The rain held off just long enough for the Shippensburg University Environmental Club to host its annual Earth Day event in SU’s academic quad Thursday afternoon.
About 25 different organizations attended the event and provided various activities for students to participate in and further educate themselves on Earth Day and environmental facts. With music booming across the quad, students explored the stands while migrating to their next class. They occasionally stopped to speak with organizations like the Center for Land use and Sustainability, Farm Club, Counseling Center, Shippensburg University Animal Alliance and many more.
The Students for Environmental Activists and Sustainability (SEAS), also known as the Environmental Club, coordinated the event with help from the Farm Club and the Earth Science department, according to SEAS president, junior Becky Hansen.
“We are mainly focused on raising the campus’s awareness for Earth Day and show off the campus’s sustainability,” Hansen said. “We want Earth Day to be recognized by everyone.”
Hansen explained that this year, along with overall sustainability, the event’s theme was water, including how to use water sustainably and educating people on utilizing clean water. Hansen excitedly displayed the event’s logo, which consisted of planet earth as a water droplet to implement the theme of water.
Organizations distributed tickets to participating students, who could then redeem them for prizes at the SEAS stand.
Hanson explained that all of the available prizes were eco-friendly. Depending on their ticket stockpile, students could trade tickets in for metal straws, reusable water bottles, or a compostable toothbrush made of bamboo. Students could also win a solar-powered phone charger or Earth Day shirt.
Promoted as the Sasquatter, the eye-catching bus, which was remodeled as a small home, kept its doors open for curious students to examine the interior layout. The bus included many unexpected amenities like a refrigerator, washing machine, two couches, a oven and stove, rooftop deck, solar panel and cabin heater.
A diagram outside the tiny home boasted its sustainability and included facts like the Sasquatter’s water usage compared to an average household. The tiny home uses 0 gallons of water by using a composting toilet, eliminating the most taxing category of an average household’s water usage, which sits at about 35 gallons — 26.7 percent of the water used. The poster also gave helpful water-saving tips, like turning off the shower while lathering and wearing pants several times in between washes.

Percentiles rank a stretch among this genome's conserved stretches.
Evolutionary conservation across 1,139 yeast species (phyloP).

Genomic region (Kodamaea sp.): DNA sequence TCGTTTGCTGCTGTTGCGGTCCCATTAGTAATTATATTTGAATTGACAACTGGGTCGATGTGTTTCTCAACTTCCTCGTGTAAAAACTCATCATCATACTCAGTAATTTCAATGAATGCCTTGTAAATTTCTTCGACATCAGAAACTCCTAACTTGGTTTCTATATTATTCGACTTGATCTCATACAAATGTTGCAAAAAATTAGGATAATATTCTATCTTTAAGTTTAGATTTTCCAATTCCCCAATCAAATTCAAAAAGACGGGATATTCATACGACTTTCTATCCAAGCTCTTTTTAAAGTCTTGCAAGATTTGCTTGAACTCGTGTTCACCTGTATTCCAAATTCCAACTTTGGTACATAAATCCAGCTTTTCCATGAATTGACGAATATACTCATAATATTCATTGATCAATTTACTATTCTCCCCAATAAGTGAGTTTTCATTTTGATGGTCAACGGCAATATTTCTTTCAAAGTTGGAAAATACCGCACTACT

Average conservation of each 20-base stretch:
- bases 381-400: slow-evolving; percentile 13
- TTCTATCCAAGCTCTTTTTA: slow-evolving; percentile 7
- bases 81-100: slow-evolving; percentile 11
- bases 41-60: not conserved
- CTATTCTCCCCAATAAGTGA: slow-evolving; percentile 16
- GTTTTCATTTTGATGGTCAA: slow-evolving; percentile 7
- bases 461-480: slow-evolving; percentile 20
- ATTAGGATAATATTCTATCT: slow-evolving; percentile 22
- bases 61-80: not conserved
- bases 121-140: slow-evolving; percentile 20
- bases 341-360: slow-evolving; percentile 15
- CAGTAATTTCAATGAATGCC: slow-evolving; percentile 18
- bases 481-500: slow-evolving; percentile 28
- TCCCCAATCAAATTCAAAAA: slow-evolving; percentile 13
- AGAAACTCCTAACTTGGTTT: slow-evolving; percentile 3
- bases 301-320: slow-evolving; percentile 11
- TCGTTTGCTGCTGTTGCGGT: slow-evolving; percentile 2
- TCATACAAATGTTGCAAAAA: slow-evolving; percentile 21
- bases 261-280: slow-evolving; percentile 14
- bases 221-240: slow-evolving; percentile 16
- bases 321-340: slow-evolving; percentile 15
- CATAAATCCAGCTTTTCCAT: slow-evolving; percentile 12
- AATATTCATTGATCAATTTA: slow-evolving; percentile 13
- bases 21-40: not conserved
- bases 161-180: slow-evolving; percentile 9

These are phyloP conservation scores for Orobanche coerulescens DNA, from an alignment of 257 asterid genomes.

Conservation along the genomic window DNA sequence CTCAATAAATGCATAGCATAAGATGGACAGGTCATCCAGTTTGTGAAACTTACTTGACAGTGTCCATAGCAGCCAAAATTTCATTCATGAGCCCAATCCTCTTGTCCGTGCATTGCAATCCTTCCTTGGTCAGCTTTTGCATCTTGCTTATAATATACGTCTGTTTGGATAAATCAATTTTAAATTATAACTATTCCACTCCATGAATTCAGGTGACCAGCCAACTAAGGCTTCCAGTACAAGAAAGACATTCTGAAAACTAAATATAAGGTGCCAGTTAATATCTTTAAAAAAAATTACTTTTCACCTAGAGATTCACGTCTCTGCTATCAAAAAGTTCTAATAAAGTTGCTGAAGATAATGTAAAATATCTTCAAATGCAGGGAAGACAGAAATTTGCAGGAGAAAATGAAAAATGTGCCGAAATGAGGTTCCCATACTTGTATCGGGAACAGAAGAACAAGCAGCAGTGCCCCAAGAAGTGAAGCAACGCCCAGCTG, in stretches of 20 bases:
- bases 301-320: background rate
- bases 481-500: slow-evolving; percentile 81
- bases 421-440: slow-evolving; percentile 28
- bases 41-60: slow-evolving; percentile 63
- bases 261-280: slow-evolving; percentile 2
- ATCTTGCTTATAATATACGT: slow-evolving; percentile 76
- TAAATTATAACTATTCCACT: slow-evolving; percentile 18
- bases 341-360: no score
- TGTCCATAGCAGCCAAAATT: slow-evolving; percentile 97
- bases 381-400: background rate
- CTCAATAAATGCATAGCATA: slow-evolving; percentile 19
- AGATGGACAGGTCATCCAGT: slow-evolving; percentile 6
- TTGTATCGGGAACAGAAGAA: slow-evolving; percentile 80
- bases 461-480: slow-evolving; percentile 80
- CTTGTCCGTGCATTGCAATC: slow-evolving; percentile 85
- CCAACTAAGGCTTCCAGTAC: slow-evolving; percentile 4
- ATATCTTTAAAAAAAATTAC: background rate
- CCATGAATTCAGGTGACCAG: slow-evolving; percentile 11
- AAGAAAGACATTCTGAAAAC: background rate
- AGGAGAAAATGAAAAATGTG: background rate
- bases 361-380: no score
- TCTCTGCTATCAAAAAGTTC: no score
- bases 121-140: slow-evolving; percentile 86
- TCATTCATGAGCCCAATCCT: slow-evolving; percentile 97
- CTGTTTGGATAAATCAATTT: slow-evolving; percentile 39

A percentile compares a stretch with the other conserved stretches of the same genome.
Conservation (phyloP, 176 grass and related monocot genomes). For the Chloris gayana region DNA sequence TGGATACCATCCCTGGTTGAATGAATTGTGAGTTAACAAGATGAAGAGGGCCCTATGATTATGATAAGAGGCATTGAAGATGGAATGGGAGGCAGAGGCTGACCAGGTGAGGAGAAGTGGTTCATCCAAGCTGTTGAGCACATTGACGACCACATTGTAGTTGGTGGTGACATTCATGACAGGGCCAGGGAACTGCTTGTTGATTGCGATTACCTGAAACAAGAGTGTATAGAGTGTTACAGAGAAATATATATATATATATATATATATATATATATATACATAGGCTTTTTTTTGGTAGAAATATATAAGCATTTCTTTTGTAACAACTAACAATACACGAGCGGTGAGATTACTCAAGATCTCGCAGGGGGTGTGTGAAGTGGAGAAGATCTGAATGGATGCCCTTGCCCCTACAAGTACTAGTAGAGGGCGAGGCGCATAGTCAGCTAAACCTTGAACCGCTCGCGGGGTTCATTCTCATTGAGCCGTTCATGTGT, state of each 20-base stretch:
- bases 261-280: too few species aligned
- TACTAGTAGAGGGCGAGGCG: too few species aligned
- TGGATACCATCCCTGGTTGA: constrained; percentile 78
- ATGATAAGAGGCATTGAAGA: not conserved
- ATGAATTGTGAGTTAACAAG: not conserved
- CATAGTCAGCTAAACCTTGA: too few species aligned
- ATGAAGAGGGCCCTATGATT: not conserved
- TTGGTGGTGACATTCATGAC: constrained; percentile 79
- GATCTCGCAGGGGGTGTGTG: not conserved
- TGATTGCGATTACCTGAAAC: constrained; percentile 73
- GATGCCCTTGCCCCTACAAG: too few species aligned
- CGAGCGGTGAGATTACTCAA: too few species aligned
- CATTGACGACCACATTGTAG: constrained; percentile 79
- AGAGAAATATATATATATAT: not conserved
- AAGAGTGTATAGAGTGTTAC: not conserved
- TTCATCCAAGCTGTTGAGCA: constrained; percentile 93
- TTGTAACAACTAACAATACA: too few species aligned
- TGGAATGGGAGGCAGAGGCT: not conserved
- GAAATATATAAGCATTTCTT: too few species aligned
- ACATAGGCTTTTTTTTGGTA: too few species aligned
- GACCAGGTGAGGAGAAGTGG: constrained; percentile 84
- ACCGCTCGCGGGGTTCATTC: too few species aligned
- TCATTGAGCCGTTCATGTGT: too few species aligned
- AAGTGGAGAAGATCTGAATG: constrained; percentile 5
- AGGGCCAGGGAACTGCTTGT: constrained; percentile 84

Students like junior Nathaniel Franklin collected data from student surveys regarding their average water usage. Franklin explained that he will then present the data to his environmental science class to show the degree of plastic water bottles wasted by students.
Other organizations like Ship Dining, the National Residence Hall Honorary and the Counseling Center focused on other aspects of sustainability. Ship Dining provided smoothies to those who could generate the energy by pedaling a bicycle to blend it. Graduate student Trevor Donovan from the Counseling Center handed out information on volunteering for the National Parks Service along with local swimming or kayaking locations. The NRHH presented a challenging game to interested passersby. Students were tasked with sorting through a bin, recognizing which objects were trash, recyclables or compostables.
The Farm Club showed off its recent garden vegetables, like kale and asparagus. The club handed out seeds to encourage students to do some planting of their own. Farm Club member, junior Cameron Weiser, explained the club’s goal.
“We really want to engage the campus and educate students on sustainable agriculture,” Weiser said. “We want to teach people what they’re eating.”